III • A History of Action

Crook and Brown volunteer information to local newspapers casting the HOA as negligent and irresponsible and creating the myths cited in these articles (and HERE) turning public opinion against the well-intentioned homeowners who had nothing to do with creating these issues and made attempts to address them within their limited financial resources. Crook and Brown inform the public and City and County officials that Centennial has deferred maintenance all along. No details about what “maintenance” was deferred are provided since Centennial has a solid maintenance record; painting, staining, repairs, etc. What hasn’t been done is a roof replacement and complete redesign and reconstruction of the buildings to correct the inherent sources of the water intrusion. The question of what “maintenance” should have taken place, but did not has never been answered by those making the accusations. Yet, the public has been convinced that this is the case.

Centennial raises dues by 50% and begins repairs on other units at the request of the City to get a better idea of the extent of the damage and actual repair costs. Monthly HOA dues are now between $236 and $592 per month depending on unit size. Insurance premiums and deductibles have tripled because of the liability of the defective buildings, yet no insurance claim will cover damage from design flaws. Numerous options are explored from home equity loans to a special taxing district. All possibilities are non-starters mostly due to the limitations of Centennial being deed-restricted housing. The HOA’s insurance company eventually cancels their policy and a new policy is acquired for a lower premium contingent on the repair of the buildings. The savings from the lower rate is transferred to the Capital Reserve fund and dues are held at increased levels.

In 2012, APCHA contracts and pays 80% of costs for another Capital Reserve study. Even with a Capital Reserve fund of over $500,000, the study finds Centennial to be underfunded because it concludes that $3.3 M is needed for repairs. Capital reserves have been funded at recommended levels, adjusted when necessary, and steadily increasing for Centennial’s existence despite a consistent history of extensive repair work.  Now instead of collecting $90,000 per year for Capital Reserves, the HOA needs $275,000 per year. The Capital Reserve fund is still needed to maintain the aging infrastructure, but now must be used to re-build the defective structure as well. Dues would now be between $825 and $1650 per month to maintain a basic standard of habitability, no extra amenities.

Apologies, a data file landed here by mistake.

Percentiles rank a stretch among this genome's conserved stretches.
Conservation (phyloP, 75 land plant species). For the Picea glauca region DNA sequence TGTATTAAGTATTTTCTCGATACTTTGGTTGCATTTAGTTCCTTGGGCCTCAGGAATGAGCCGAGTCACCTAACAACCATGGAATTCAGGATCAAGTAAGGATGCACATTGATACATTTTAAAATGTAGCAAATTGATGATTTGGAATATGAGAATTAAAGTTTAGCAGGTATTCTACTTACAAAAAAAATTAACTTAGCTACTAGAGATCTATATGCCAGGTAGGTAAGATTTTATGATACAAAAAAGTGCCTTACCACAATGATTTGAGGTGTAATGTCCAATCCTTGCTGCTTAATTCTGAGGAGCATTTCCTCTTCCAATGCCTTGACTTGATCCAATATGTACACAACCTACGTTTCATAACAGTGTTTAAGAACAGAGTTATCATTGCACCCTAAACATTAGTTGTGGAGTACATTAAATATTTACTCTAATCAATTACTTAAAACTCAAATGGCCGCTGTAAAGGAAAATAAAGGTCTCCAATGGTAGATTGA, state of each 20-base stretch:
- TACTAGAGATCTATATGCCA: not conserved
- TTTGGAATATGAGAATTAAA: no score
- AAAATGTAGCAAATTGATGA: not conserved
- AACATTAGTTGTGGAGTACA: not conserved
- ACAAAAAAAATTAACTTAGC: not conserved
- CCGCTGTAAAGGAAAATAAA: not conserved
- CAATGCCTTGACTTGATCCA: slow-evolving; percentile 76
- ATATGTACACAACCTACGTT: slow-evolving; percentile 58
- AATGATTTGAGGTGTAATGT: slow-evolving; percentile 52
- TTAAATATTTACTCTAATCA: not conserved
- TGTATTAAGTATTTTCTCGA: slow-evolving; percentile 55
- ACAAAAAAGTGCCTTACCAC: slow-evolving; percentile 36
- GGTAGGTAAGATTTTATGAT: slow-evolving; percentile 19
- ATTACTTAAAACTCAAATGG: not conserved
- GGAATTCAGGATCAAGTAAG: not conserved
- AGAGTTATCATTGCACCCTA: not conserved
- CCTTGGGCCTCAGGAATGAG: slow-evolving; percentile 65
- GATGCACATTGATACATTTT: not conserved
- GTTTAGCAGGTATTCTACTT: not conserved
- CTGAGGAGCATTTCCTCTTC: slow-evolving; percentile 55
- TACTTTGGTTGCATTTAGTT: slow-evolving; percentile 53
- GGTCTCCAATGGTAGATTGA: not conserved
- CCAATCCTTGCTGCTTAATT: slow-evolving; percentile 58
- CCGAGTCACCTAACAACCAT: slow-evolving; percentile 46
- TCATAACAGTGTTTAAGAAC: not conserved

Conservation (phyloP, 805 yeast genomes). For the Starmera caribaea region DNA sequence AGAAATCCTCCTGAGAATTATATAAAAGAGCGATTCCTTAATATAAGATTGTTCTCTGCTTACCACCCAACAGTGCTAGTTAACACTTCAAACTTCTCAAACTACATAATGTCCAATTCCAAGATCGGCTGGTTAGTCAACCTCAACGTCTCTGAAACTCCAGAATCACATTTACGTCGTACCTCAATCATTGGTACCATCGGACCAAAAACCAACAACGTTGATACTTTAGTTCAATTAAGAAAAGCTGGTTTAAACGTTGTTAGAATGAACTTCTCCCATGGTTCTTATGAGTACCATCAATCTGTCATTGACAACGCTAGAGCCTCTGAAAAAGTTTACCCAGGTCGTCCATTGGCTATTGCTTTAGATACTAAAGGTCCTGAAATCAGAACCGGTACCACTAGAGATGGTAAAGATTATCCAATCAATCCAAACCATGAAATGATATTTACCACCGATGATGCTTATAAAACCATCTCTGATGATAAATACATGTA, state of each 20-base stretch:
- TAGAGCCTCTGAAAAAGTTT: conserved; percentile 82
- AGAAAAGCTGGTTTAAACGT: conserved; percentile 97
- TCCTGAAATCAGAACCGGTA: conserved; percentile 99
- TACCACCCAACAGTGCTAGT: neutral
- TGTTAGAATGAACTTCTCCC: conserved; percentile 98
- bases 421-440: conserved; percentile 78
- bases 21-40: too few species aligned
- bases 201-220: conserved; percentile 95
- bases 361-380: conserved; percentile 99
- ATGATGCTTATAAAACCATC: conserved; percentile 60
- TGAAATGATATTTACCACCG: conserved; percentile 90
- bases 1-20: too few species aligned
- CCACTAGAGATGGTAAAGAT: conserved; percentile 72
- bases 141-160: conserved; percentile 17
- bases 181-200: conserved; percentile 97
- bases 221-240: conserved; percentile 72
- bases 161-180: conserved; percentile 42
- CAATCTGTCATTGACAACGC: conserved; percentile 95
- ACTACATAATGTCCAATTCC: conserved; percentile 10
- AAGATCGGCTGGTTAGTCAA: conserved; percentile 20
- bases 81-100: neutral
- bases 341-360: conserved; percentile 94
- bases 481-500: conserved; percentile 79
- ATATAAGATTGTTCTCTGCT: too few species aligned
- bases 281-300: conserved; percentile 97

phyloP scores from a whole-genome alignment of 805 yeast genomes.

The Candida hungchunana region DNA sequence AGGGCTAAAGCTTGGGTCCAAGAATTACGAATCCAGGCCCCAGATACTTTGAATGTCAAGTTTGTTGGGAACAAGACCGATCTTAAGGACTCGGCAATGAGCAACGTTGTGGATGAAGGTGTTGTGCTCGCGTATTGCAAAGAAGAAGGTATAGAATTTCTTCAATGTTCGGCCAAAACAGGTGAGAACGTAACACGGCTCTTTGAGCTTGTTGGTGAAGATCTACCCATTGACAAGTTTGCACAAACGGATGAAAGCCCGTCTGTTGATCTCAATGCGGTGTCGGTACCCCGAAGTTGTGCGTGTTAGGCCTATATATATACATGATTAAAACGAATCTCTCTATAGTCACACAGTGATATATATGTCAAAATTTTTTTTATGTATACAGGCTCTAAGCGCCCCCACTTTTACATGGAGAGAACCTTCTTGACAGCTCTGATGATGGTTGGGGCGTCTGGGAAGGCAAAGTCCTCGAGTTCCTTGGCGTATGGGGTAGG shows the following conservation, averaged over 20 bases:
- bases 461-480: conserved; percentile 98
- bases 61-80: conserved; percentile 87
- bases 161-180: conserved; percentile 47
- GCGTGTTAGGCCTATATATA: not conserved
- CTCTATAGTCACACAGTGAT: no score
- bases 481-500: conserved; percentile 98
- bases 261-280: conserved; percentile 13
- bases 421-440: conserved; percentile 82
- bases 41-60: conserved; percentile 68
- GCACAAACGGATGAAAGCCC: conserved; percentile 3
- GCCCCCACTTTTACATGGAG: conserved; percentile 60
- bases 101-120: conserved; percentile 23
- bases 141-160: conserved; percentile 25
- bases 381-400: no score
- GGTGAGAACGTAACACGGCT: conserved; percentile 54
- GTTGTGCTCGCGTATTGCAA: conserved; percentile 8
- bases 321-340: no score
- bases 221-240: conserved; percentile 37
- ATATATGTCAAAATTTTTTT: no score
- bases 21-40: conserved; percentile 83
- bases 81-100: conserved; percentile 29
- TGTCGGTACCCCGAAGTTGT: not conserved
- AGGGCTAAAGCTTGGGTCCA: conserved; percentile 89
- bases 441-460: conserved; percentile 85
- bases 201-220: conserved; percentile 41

City staff reviews the APCHA-commissioned report and claims that the report is only a draft and its findings are overblown. Crook continues to advise City Council that no help is necessary since only $7,000 per unit maybe less is needed and that is more than affordable especially considering the years of neglect and financial irresponsibility. Centennial insists that much more is necessary and well beyond the means of the owners especially given that the deed-restricted unit values and appreciation cap prevent the ability to obtain loans of this size. Continued attempts are made to forge a cooperative partnership with local govt. seeing how govt. is omnipresent in the creation, regulation and sale of this housing. Plus, APCHA receives a 2% commission and assorted fees for every sale. Repeated requests are made to enter into good faith discussions to devise viable solutions and consider a program of sustainability for our current affordable housing inventory. It is reported that Pitkin County has built up $10 million in housing funds, yet without any proposed projects would like to spend the money to purchase rental housing in Basalt and buy down the sales price of unsold housing units. The City’s housing funds are healthy and continually replenished by the Real Estate Transfer Tax and a sales tax. The City’s own projections put the housing fund at $41M by 2022 even after $85M or more is spent on Burlingame.